Fast and Furious: The Problems of Speeding in Utah in 2016

As mentioned in other articles in this series, speeding is the leading cause of death in Utah accidents.  Speeding is classified as an unsafe driving behavior.  It contributes to various problems and ultimately puts drivers in precarious circumstances.  Of the many contributors to crashes, a speed-related accident is 2.7 times more likely to be fatal than other types of accidents.  One reason for this is the sheer physics of the situation.  A car traveling at 85 MPH is more likely to result in severe injuries to car occupants than a vehicle that is driving 60 MPH.  The forces acting on the car are more considerable.  

Speeding affects everyone on the road, not simply the person who is speeding.  In 2016, there were 11,508 speed-related crashes.  These crashes resulted in 5,550 people injured and 105 deaths.  The 105 deaths out of the 281 during 2016 makes speed a factor in 38 percent of fatal accidents.  One must wonder what percentage of these deaths was someone who was not speeding being hit by someone who was speeding.  The UDOT Crash Summary also notes that speed-related fatal crashes were more likely to be driving above the marked speed limit by higher amounts.  

Speeding is dangerous for everyone involved because it will magnify a driver’s mistakes.  Everything you do when driving fast becomes amplified.  For example, just a slight tug to the right on the steering wheel can cause a driver to plunge into a completely different lane.  This phenomenon would not happen while driving at a slower speed.  It decreases the vehicles overall stability.  Speeding also gives a driver less time to react to what is going on around him/her.  For instance, if there is suddenly an object that comes into the driver’s path, he/she has to make then a split-second decision on how to avoid such an obstruction.  Driving too fast also reduces a driver’s ability to navigate around curves safely.  Speeding requires a greater distance to stop the vehicle, which can, subsequently decrease the beneficial effects of features like seatbelts.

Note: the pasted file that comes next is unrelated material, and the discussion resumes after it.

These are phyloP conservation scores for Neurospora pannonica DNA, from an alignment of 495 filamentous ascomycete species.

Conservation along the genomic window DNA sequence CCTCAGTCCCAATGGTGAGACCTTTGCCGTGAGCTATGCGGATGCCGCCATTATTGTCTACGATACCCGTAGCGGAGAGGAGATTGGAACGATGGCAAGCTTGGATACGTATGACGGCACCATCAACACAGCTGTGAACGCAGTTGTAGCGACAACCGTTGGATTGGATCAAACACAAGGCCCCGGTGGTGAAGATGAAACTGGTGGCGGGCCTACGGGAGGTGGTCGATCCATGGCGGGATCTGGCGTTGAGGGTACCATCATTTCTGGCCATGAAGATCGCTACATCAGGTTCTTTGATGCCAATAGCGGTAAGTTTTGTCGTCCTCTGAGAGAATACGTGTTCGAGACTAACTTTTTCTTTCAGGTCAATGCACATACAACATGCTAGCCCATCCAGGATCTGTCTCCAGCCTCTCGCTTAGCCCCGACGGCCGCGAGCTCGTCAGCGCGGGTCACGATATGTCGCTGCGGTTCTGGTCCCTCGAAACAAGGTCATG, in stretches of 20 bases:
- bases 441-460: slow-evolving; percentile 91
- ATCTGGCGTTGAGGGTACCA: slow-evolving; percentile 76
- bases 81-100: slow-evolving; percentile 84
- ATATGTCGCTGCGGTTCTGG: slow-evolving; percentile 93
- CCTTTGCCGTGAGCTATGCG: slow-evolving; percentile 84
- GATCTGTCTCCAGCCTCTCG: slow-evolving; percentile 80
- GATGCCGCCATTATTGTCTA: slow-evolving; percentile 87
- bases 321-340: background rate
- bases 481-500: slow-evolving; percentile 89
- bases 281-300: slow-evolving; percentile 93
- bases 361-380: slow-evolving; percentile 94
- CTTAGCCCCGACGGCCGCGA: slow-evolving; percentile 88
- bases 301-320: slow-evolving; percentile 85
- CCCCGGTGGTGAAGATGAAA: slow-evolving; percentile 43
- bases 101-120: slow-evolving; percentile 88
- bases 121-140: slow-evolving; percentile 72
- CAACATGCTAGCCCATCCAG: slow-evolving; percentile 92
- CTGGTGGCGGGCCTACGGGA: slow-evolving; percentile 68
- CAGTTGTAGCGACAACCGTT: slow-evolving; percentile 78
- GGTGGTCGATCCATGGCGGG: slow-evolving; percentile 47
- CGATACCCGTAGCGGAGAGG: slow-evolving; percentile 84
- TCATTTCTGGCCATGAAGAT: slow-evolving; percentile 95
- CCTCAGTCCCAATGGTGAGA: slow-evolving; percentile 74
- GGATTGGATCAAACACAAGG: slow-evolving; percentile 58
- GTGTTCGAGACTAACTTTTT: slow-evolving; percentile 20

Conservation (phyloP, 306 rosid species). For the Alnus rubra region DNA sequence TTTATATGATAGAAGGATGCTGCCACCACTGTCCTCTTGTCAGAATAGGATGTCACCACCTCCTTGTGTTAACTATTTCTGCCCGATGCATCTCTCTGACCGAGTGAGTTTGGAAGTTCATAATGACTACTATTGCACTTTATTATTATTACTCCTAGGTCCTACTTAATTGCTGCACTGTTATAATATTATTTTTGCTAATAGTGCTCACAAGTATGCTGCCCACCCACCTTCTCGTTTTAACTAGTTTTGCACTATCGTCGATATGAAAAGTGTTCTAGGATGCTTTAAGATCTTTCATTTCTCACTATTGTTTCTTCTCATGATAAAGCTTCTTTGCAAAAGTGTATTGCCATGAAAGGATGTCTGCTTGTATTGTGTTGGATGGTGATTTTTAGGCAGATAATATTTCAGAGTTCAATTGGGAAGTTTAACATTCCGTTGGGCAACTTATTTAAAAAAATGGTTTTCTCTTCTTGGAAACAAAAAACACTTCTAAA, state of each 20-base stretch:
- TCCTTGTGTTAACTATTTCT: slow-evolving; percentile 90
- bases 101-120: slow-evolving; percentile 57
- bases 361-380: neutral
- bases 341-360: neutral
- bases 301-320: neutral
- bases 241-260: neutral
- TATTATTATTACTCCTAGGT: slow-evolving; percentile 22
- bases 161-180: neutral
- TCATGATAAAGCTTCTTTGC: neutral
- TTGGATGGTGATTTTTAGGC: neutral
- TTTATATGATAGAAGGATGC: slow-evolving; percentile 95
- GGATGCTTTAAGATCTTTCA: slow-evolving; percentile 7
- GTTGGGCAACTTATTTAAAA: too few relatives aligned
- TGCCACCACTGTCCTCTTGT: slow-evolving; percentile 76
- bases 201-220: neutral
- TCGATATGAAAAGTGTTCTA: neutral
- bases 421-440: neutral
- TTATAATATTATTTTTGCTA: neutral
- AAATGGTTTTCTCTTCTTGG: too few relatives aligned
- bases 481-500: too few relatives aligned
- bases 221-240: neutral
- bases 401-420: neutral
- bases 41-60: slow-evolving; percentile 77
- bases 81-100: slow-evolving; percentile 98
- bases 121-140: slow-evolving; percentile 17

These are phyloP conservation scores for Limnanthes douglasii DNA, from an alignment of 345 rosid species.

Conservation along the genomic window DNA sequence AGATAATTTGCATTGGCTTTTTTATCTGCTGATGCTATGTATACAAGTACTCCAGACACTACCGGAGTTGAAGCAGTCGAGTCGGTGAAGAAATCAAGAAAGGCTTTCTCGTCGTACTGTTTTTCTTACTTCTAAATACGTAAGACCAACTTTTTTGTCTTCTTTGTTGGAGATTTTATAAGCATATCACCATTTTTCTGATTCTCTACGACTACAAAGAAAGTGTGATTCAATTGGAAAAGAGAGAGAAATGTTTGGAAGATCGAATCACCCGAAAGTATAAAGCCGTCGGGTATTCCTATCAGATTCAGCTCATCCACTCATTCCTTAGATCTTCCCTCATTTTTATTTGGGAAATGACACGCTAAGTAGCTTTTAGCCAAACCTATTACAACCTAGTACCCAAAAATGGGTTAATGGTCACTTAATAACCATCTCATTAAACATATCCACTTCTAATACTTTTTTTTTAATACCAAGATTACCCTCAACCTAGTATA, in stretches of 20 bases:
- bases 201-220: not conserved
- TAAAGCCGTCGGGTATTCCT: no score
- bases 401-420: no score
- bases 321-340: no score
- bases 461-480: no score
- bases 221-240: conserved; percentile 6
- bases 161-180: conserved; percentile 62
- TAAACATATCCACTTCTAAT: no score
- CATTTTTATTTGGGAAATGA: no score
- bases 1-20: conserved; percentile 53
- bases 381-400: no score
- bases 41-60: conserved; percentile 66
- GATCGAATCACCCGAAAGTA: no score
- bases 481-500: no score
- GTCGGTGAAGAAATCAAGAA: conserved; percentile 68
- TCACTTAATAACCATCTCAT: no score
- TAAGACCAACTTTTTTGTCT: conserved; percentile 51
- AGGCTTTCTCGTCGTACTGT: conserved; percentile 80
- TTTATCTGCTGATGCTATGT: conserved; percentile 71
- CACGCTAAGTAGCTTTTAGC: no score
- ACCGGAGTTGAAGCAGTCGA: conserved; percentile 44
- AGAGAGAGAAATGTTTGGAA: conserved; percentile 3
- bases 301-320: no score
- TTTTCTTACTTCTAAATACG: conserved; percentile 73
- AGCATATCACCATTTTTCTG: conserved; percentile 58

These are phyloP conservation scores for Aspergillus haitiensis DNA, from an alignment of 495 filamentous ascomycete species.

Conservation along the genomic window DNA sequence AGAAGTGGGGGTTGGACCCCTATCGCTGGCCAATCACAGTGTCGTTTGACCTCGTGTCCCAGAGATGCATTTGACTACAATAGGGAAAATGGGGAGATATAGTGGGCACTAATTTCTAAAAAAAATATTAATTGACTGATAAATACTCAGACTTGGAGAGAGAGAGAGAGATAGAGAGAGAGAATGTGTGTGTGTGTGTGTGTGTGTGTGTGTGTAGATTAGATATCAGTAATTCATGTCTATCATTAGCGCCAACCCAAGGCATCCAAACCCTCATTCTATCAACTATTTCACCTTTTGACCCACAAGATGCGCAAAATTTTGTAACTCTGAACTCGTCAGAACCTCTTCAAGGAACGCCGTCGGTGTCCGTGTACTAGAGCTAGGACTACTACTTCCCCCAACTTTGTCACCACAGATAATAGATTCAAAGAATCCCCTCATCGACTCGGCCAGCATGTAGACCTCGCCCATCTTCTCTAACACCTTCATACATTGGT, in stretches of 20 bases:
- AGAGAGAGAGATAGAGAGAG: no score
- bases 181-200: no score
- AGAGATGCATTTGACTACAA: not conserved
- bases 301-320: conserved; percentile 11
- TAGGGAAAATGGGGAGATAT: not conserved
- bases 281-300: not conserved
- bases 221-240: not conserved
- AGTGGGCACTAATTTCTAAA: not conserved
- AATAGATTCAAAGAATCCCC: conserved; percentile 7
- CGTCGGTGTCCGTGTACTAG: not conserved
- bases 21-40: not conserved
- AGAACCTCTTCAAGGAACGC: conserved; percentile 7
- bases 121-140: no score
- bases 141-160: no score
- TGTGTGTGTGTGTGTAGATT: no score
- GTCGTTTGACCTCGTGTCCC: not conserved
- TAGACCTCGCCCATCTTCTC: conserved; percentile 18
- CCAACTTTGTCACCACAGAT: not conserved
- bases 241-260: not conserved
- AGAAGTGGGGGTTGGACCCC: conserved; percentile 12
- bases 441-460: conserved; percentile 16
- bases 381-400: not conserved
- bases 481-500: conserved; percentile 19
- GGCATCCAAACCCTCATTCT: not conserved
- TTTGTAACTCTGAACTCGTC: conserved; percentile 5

Speeding does not reduce the stresses of modern life.  Life seems to get busier and busier.  There seems to be an endless list of things to do, places to be, people to see, etc.  But speeding can only increase the stress in one’s life.  Speeding increases overall crash numbers and increases crash severity.  When people are involved in a serious accident, this only makes their life more stressful by adding things about which they have to worry and think.  

The chart presented on the right (courtesy of UDOT’s 2016 Crash Summary) demonstrates the number of speed-related crashes by travel speed.  A large number of fatal crashes occur at speeds between 60-80 miles per hour.  

Speeding is a type of aggressive driving behavior.  The National Highway Traffic Safety Administration (NHTSA) identifies several factors that contribute to this behavior:

  • Traffic congestion.  People will respond to heavy traffic by speeding, changing lanes, or getting angry when they think someone has stalled their progress.
  • Running late.  When someone is late for work, school, meetings, lessons, games, etc.  they respond by trying to arrive at the appointment faster by speeding.
  • Anonymity.  A driver of a car can feel insulated from the outside world.  The car functions as a sort of private space.  Although there are windows, a driver can feel a sense of security while in their car.  This feeling can cause a sense of detachment from surroundings.  Also, someone is more inclined to behave in a certain way if they believe they will never see the individual again.  
  • Disregard for others and the law.  Majority of drivers do not drive aggressively on a regular basis.  For some people, speeding might be a response to a specific set of circumstances.  However, it might seem that many people are behaving this way because there are more and more drivers driving more miles on the same roads than in years past.  The NHTSA points out that “it seems that there are more cases of rude and outrageous behavior on the road now than in the past.”

 

The list presented above gives many behaviors that each driver should be inclined to avoid.  For example, don’t spend your commute thinking about how you will never see these people again.  This thought is unproductive and can induce behavior that is not safe. Speeding is a dangerous activity that doesn’t only affect you; it affects everyone on the road.  Help make the road safer by not speeding.  

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